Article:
In-game theory, the concept of a focal point is a conceptual locus of convergence in the absence of pre-arranged communication. Generally, these mutually agreed-upon center points are culturally contingent. Although, there is one focal point that transcends culture and is arguably the ultimate point of unspoken convergence; that is truth. Some social commentators claim that truth is relative, quickly dispelling the argument that truth is a universal focal point. The facts are the facts. When something is axiomatically true, it is self-evident. To claim that truth is subjective is a puzzling assertion. We cannot simply deny the laws of mathematics, then suddenly, the rules governing the order of operations become invalid. The assumption of truth being subjective confuse methodology with results. Pluralism is valid so long as it reflects the truth. For example, there are multiple ways to solve an equation, but only one correct answer.
When people formulate rules, they must do so in a manner congruent with the immutable laws of the social and natural sciences. Otherwise, we will fall victim to the natural consequences of violating these eternal laws. Truth is such a magnetic focal point that it is inescapable. Sure, it is possible to contrive a convincing delusion, but while delusions may dissolve, the truth remains fixed. Regardless of whether we are truth-orientated immutable facts pull us in like the force of gravity bringing us back down to Earth. We can fight gravity; however, even when interpersonal communication is absent, any semi-rational person already knows that such resistance is inevitably futile.
It may be fair to suggest that Thier’s Law and Gresham’s Law are not necessarily opposing ideas. Rather they are both rule-based phenomena. Essentially, the nature of legal tender laws dictates which variety of money (higher-valued money or lower-valued money) is hoarded. How can we be so sure? Let’s take Thier’s Law for example. Let’s take the below definition of the monetary concept from an outstandingly well-written undergraduate thesis on cryptocurrency.
“Thiers’ Law, named after French historian Adolphe Thiers, asserts that in the absence of legal tender laws forcing them to accept both currencies, sellers will choose to transact with the currency of higher perceived long-term value. (P.9)”
In the context of this very description of the concept, the mention of the “absence” of legal tender laws comes into play. Meaning that given there are no rules coercively forcing us to accept the two currencies of varying degrees of intrinsic value at the same nominal value. Giving the observant reader the impression that the occurrence of Thier’s Law is the byproduct of the rules governing monetary exchange. In contrast, Gresham’s Law has always implied the existence of legal tender laws. The overvalued money with the distorted nominal value would never be assigned such a value by the market. Such a proclamation could only come in the form of government fiat. Gold and silver (bi-metallism) are of equal nominal value because the king says so. Regardless of the edicts of royal decree individual market participants are going to respond accordingly to the irrational rules set forth by the king. That would be to use the less valuable silver in day-to-day transactions and save the gold.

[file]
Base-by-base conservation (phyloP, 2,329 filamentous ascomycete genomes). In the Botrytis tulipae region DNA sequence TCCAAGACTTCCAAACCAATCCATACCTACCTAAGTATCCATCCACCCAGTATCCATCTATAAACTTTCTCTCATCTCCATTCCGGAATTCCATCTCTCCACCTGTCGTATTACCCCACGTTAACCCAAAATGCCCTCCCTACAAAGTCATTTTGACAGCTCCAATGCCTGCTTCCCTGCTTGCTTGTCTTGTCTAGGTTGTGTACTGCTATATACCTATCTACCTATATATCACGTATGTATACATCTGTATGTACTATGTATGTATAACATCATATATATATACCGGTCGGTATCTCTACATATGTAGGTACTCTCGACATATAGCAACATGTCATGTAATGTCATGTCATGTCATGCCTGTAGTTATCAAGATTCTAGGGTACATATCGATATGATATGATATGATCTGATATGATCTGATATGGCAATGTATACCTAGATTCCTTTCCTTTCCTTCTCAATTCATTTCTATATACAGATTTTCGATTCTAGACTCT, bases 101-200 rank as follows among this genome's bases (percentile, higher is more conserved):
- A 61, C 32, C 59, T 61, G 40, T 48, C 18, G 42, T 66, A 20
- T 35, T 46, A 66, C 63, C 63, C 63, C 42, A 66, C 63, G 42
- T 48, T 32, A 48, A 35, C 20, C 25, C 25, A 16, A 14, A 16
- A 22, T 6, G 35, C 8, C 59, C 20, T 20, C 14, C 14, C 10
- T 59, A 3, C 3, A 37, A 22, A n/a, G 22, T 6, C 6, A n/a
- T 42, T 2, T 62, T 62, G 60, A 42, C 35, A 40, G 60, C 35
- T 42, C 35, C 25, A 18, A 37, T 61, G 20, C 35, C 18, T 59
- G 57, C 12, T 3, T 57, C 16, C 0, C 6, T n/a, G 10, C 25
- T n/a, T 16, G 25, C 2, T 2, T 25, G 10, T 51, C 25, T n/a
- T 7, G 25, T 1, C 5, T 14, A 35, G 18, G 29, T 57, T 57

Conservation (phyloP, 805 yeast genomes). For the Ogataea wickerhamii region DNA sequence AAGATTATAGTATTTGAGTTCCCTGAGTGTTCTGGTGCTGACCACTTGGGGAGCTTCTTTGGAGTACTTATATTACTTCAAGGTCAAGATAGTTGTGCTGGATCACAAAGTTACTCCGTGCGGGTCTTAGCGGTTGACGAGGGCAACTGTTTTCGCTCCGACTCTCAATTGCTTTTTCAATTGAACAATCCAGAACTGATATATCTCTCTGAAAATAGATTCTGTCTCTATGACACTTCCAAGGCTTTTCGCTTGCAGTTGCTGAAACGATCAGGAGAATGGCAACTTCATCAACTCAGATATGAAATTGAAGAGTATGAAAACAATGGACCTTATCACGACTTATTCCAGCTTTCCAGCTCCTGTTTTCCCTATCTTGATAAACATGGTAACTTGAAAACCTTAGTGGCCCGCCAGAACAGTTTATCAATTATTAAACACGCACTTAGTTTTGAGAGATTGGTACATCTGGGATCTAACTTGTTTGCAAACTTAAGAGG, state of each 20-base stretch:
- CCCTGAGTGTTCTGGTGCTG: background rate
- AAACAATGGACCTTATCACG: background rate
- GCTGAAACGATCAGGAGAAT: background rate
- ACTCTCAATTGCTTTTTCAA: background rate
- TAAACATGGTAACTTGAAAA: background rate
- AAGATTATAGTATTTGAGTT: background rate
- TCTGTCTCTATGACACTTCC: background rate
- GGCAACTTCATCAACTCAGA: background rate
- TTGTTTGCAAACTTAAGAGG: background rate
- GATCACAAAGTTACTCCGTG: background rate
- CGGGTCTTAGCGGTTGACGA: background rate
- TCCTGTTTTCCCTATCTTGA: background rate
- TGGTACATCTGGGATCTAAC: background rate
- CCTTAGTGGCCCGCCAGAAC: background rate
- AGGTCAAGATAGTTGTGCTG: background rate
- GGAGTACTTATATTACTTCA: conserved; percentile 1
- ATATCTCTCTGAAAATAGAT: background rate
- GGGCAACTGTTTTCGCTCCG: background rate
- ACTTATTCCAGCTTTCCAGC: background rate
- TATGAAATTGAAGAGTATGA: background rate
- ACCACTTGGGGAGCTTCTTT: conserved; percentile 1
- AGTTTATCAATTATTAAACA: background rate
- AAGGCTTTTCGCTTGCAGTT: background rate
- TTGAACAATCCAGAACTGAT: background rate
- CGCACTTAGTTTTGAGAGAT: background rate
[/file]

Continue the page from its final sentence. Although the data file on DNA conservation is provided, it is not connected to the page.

If Gresham’s Law applies to retain human capital in the job market, is it possible that Thier’s law (p.9) could also be applicable in certain contexts? On money, when legal tender laws forcing vendors to accept both forms of money at nominal value, economic agents will choose to transact with the higher valued currency. Presenting an axiom that is the opposite of Gresham’s Law, “ Good money drives out bad money”. Typically in the arena of monetary economics, the divide between advocates of Gresham’s Law and Thier’s Law is a sharply delineated dichotomy. Most proponents of one will not defend the possibility that the principle could apply to the circulation of money.
However, in terms of the circulation of human capital these concepts are not necessarily opposed. Employee retention is the byproduct of several highly qualitative attributes that are generally specific to a certain firm. In corporate vernacular, the term “culture” is thrown around so frequently that it has become a buzzword deeply embedded in the American psyche. Companies such as Google, go to great lengths to demonstrate that they have a flexible, open, and innovative corporate culture. The veracity of the claims is ultimately judged by the perceptions of the individual employees. One employee may adore working at Google, while their colleague completely despises the company’s ethos. Making the ebbs-and-flows of human capital even more complex. Employee retention at the individual level is based upon a multitude of various factors. The aggregated collection of the opinions of all the individual employees regarding their work-life satisfaction tends to paint a fuller picture. If while perusing Glassdoor, you happen to see a company with eighty-five two-star ratings, chances are this is not the petty slander of a few disgruntled employees. This is why oftentimes companies will periodically send out surveys to their employees in an attempt to measure overall morale throughout their organization.